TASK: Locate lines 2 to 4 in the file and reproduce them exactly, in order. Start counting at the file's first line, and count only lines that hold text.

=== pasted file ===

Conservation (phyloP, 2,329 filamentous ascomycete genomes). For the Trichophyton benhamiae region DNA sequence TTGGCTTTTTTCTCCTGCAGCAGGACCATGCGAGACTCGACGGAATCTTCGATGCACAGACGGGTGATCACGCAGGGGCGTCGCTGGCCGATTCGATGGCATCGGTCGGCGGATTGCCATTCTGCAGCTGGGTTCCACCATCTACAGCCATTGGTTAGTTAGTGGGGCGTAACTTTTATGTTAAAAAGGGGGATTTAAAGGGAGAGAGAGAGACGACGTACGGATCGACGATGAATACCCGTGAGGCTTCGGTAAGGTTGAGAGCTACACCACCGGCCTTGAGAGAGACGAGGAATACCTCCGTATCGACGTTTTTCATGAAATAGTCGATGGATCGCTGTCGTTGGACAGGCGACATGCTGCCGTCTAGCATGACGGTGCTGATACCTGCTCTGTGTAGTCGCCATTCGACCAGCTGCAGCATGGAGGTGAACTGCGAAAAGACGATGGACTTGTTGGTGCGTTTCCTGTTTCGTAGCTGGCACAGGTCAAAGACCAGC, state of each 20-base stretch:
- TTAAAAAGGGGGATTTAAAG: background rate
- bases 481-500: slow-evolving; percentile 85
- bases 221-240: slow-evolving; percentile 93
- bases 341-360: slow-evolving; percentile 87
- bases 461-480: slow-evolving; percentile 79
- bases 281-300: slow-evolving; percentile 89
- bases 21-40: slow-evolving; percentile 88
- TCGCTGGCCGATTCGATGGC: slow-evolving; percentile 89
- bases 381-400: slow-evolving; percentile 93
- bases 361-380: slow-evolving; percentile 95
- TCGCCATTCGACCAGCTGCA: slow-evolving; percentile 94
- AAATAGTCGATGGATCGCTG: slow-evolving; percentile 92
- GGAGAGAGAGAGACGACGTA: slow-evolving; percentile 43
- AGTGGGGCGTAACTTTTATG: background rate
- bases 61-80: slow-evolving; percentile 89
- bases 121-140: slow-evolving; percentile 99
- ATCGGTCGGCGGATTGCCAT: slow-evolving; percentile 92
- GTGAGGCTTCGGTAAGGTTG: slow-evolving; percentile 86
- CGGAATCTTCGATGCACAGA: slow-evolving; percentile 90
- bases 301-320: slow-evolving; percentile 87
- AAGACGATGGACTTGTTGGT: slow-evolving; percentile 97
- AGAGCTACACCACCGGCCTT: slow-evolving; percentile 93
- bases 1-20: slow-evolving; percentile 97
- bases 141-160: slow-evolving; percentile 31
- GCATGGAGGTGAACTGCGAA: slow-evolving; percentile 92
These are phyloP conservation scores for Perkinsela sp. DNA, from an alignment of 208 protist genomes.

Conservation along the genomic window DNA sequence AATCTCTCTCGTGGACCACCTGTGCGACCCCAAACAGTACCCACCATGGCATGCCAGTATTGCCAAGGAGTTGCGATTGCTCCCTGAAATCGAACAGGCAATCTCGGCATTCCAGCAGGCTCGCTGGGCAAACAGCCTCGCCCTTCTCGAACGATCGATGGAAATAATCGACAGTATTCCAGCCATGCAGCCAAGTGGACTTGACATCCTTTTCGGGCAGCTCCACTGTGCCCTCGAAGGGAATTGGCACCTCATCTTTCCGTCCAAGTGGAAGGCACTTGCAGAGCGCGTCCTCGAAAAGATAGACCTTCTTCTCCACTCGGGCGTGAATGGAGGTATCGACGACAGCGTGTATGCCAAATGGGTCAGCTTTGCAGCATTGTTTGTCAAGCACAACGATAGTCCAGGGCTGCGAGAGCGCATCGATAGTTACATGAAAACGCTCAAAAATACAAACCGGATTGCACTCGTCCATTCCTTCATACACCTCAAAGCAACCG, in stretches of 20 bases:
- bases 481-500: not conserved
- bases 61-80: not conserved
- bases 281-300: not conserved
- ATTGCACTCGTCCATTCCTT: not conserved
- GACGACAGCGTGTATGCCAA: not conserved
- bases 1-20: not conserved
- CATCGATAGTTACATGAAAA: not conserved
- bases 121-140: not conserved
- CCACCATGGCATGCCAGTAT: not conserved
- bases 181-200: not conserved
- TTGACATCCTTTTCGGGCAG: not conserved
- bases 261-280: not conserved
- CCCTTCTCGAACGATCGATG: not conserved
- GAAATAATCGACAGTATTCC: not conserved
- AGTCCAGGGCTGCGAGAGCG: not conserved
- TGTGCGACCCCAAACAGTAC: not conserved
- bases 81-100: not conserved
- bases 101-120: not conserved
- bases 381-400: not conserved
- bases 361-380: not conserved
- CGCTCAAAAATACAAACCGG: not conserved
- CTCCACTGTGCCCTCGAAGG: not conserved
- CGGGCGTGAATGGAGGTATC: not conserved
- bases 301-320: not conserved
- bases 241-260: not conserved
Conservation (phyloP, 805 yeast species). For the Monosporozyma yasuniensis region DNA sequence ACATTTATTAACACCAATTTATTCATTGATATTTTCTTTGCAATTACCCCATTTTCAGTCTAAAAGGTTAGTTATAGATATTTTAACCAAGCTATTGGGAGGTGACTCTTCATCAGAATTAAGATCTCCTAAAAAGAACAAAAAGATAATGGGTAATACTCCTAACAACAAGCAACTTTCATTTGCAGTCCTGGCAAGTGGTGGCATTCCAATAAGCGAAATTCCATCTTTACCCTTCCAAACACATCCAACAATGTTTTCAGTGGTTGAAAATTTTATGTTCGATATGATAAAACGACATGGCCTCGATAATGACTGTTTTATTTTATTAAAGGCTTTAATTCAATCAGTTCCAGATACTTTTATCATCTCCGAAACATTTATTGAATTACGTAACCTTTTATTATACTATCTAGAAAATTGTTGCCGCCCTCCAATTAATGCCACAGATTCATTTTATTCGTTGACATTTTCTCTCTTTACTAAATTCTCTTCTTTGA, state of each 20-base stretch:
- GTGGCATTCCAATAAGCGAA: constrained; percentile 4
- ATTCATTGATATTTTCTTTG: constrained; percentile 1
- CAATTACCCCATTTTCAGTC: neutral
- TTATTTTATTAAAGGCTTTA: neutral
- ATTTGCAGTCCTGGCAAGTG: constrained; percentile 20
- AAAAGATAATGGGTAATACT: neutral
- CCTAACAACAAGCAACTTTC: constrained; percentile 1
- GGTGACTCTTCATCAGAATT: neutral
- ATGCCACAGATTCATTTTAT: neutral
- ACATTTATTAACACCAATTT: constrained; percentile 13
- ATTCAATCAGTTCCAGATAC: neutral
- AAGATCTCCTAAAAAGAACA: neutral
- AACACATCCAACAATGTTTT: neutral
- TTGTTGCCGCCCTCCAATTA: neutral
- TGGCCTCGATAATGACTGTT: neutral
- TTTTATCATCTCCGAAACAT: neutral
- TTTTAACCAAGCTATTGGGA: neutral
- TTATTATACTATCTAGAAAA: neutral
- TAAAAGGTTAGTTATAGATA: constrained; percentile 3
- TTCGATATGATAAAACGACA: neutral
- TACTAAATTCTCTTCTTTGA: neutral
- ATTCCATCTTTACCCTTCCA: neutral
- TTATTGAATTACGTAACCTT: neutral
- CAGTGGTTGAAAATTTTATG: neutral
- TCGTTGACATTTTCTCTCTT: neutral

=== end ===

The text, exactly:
- TTAAAAAGGGGGATTTAAAG: background rate
- bases 481-500: slow-evolving; percentile 85
- bases 221-240: slow-evolving; percentile 93